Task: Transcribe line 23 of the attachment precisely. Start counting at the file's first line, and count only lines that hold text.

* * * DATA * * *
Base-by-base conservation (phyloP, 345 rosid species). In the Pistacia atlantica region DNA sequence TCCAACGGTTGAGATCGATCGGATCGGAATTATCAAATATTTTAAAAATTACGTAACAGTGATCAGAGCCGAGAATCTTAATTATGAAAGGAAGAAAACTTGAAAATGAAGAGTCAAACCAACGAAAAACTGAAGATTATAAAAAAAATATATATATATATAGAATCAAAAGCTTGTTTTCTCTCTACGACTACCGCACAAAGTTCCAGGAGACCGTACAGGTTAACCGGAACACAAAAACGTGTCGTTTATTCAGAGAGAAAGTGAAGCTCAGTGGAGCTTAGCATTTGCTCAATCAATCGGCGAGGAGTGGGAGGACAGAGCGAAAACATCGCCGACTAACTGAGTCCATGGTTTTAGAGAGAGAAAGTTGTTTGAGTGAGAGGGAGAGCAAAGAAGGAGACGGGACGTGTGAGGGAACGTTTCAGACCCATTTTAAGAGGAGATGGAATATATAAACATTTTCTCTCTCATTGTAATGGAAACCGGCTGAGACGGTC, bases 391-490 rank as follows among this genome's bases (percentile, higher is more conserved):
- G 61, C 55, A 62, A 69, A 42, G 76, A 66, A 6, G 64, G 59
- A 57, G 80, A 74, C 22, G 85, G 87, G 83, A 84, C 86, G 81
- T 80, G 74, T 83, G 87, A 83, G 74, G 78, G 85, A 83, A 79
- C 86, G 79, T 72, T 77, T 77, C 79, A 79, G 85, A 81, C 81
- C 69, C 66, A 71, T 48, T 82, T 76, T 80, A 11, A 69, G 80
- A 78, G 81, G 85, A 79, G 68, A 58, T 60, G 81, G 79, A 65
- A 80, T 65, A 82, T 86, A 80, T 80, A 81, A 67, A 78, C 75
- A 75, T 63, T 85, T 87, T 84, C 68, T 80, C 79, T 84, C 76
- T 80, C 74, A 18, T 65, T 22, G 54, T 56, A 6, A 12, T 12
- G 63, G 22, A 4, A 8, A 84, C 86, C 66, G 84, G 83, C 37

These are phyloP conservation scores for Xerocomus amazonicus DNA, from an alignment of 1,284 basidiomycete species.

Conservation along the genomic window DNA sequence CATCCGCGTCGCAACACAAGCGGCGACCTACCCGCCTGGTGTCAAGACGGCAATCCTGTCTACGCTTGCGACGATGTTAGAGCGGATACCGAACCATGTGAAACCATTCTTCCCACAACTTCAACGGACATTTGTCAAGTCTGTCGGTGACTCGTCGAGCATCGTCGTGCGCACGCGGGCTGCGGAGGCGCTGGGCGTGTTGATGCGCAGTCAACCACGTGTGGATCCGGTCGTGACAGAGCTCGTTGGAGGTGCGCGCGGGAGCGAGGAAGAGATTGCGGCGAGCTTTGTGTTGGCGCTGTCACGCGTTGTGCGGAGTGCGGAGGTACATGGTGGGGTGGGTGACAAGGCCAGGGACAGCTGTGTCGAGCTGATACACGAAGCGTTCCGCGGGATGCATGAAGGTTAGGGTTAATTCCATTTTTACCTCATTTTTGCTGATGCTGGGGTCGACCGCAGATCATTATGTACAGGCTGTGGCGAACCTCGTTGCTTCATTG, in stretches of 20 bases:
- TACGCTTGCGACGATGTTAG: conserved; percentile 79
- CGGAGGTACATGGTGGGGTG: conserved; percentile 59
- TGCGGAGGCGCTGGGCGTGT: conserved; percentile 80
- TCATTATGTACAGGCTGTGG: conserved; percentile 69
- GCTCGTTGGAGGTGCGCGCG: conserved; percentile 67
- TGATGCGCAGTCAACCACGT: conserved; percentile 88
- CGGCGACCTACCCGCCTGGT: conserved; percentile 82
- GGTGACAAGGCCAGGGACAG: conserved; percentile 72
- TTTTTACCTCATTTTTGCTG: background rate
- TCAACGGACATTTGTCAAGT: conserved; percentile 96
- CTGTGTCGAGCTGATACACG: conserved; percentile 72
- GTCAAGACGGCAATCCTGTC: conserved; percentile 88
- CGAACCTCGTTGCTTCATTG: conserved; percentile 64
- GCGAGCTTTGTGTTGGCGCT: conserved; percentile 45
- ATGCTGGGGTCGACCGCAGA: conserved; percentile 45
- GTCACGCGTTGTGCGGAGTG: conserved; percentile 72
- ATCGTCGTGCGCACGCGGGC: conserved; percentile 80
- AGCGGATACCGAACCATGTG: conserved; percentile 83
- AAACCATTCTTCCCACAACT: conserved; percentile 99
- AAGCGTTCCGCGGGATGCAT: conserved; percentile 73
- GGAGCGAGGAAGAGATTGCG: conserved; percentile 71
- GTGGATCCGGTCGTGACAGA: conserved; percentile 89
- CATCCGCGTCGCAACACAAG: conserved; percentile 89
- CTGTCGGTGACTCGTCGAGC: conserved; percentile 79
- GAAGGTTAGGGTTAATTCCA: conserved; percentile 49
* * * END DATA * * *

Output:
- TCAACGGACATTTGTCAAGT: conserved; percentile 96